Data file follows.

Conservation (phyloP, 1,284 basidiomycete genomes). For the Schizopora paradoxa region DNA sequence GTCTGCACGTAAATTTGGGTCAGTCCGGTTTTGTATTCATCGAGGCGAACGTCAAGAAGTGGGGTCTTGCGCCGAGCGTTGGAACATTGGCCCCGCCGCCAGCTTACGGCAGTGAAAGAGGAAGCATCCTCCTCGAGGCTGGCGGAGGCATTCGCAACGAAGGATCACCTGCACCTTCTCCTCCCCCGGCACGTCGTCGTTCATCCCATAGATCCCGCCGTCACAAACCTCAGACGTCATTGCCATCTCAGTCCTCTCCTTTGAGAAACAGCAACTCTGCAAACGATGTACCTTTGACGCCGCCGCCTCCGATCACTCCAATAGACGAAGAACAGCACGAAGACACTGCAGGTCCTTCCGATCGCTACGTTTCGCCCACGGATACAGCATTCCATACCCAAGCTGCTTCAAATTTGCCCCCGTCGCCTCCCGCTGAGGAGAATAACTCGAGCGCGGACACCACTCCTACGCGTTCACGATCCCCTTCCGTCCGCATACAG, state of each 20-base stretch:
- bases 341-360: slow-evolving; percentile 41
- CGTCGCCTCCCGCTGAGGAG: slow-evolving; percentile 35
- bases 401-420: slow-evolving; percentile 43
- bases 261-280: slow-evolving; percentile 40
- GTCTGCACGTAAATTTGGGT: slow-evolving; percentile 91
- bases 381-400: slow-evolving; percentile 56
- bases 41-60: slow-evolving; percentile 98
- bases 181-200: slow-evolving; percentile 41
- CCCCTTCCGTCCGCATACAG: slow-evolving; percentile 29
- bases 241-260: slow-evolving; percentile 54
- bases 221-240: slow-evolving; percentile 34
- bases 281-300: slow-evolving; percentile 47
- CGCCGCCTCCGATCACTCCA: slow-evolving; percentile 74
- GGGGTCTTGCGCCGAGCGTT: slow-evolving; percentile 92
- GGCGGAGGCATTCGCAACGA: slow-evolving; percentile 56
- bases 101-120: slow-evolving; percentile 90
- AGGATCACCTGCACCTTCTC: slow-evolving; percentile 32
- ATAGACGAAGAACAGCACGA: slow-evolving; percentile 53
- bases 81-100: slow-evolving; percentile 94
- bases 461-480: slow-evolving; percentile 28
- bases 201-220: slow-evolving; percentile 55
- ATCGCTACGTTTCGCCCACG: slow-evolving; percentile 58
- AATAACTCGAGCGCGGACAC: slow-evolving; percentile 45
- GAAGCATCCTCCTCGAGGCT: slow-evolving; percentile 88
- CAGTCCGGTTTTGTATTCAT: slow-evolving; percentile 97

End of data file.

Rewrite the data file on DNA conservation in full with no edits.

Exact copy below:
Conservation (phyloP, 1,284 basidiomycete genomes). For the Schizopora paradoxa region DNA sequence GTCTGCACGTAAATTTGGGTCAGTCCGGTTTTGTATTCATCGAGGCGAACGTCAAGAAGTGGGGTCTTGCGCCGAGCGTTGGAACATTGGCCCCGCCGCCAGCTTACGGCAGTGAAAGAGGAAGCATCCTCCTCGAGGCTGGCGGAGGCATTCGCAACGAAGGATCACCTGCACCTTCTCCTCCCCCGGCACGTCGTCGTTCATCCCATAGATCCCGCCGTCACAAACCTCAGACGTCATTGCCATCTCAGTCCTCTCCTTTGAGAAACAGCAACTCTGCAAACGATGTACCTTTGACGCCGCCGCCTCCGATCACTCCAATAGACGAAGAACAGCACGAAGACACTGCAGGTCCTTCCGATCGCTACGTTTCGCCCACGGATACAGCATTCCATACCCAAGCTGCTTCAAATTTGCCCCCGTCGCCTCCCGCTGAGGAGAATAACTCGAGCGCGGACACCACTCCTACGCGTTCACGATCCCCTTCCGTCCGCATACAG, state of each 20-base stretch:
- bases 341-360: slow-evolving; percentile 41
- CGTCGCCTCCCGCTGAGGAG: slow-evolving; percentile 35
- bases 401-420: slow-evolving; percentile 43
- bases 261-280: slow-evolving; percentile 40
- GTCTGCACGTAAATTTGGGT: slow-evolving; percentile 91
- bases 381-400: slow-evolving; percentile 56
- bases 41-60: slow-evolving; percentile 98
- bases 181-200: slow-evolving; percentile 41
- CCCCTTCCGTCCGCATACAG: slow-evolving; percentile 29
- bases 241-260: slow-evolving; percentile 54
- bases 221-240: slow-evolving; percentile 34
- bases 281-300: slow-evolving; percentile 47
- CGCCGCCTCCGATCACTCCA: slow-evolving; percentile 74
- GGGGTCTTGCGCCGAGCGTT: slow-evolving; percentile 92
- GGCGGAGGCATTCGCAACGA: slow-evolving; percentile 56
- bases 101-120: slow-evolving; percentile 90
- AGGATCACCTGCACCTTCTC: slow-evolving; percentile 32
- ATAGACGAAGAACAGCACGA: slow-evolving; percentile 53
- bases 81-100: slow-evolving; percentile 94
- bases 461-480: slow-evolving; percentile 28
- bases 201-220: slow-evolving; percentile 55
- ATCGCTACGTTTCGCCCACG: slow-evolving; percentile 58
- AATAACTCGAGCGCGGACAC: slow-evolving; percentile 45
- GAAGCATCCTCCTCGAGGCT: slow-evolving; percentile 88
- CAGTCCGGTTTTGTATTCAT: slow-evolving; percentile 97